Garfield County budget still hurting from oil and gas decline
Garfield County’s proposed 2020 budget is balanced and fiscally conservative, according to financial staff.
But in order to complete important projects, the commissioners may draw down financial reserves – as they have for the past several years.
This year’s budget planning has “been a much more difficult set of circumstances in terms of revenues,” County Manager Kevin Batchelder told the board of county commissioners Oct. 7. “Trying to keep things at a status-quo level, if you will, has just been more difficult than past years given our revenue forecast.”
The revenue problems can be attributed to declining property taxes from oil and gas development, according to financial staff.
Property tax revenues, which include taxes on oil and gas companies, dropped nearly 30 percent from 2016 to 2017. While they increased slightly in 2019, the county expects next year’s tax revenue will be nearly $10 million lower than 2016 figures.
“In recent years we faced the challenge of a significant reduction in property tax revenues due to the decline in oil and gas production,” Batchelder said.
“For 2020, we’re projecting an increase of approximately $4 million in total revenues, including an estimate of an additional $1.5 million in property taxes, and an additional $1.5 million in sales taxes,” Batchelder said.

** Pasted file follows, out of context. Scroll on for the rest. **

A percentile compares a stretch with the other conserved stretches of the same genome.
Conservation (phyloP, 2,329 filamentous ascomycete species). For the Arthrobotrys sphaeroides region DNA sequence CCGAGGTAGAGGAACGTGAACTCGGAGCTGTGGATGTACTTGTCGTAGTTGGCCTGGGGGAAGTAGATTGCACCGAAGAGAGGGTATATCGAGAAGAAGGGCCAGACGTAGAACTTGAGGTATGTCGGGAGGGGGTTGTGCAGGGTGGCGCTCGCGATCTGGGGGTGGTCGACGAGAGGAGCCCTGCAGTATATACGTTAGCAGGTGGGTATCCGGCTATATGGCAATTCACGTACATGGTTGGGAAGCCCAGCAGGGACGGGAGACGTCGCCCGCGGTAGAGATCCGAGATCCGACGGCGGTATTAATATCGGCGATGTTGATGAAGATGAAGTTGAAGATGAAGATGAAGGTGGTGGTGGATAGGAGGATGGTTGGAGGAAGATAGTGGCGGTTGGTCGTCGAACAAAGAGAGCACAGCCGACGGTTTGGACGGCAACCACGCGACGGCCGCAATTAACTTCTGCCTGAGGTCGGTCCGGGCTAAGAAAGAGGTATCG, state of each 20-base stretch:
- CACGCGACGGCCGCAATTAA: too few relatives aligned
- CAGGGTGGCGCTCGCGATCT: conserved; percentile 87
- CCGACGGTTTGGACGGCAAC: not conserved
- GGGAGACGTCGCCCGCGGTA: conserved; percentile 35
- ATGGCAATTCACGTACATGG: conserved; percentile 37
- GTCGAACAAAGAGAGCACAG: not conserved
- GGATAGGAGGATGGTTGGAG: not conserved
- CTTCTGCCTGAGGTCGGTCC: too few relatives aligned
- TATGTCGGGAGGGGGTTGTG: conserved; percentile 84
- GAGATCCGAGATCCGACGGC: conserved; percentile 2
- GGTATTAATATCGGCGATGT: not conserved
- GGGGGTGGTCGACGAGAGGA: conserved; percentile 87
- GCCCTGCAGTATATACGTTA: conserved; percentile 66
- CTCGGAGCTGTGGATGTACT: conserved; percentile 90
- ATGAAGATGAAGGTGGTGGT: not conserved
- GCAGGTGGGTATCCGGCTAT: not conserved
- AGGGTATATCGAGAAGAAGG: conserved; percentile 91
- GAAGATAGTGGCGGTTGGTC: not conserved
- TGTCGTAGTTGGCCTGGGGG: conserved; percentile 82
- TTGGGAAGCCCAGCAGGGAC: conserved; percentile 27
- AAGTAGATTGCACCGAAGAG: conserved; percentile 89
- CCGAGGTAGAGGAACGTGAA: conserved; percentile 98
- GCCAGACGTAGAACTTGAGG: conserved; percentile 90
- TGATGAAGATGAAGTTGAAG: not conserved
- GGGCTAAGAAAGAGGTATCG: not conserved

Commissioners have already expressed concern about the recent decline in new oil and gas leases this year.
As county finance director Theresa Wagenman explained, the county doesn’t see revenue from the oil and gas industry until two years after the companies make their profit.
Still, the proposed operating budget is balanced, meaning projected revenues cover the standard government services.
The proposed budget would dip into reserves solely for capital projects, building improvements and some major roadwork.
The capital expenditures in the proposed budget total $14.5 million, but that could be reduced later in the budget process.
“We are suggesting the commissioners take a serious look at reducing this amount based on capital prioritization,” Batchelder told the board Monday.
The capital projects include replacing the Glenwood Springs courthouse roof, the realignment of Red Hill Road in Carbondale, rebuilding Parachute Creek County Road 215, Sunlight tower replacement, among other projects.
Over the past several years, the county has drawn down reserve funds, which were rather extensive five years ago.
Under the proposed 2020 budget, the county’s reserves will be at their lowest in a decade.
“We are projecting the lowest fund balance reserve level since 2009, when it was about $89 million,” Wagenman said.
The state recommends that counties have at least two months worth of unassigned reserve funding.
The county will have enough for less than four months of operation in its general fund by the end of 2020, if no changes are made to the budget.
On the whole, however, “things are looking OK for 2020,” Batchelder said. “For the last 4 years, we’ve been able to establish fiscally conservative budgets, and in 2020 we continue this trend. The operations budget as proposed is balanced in terms of expenditures to revenues, and we’ve been able to maintain our service levels.”
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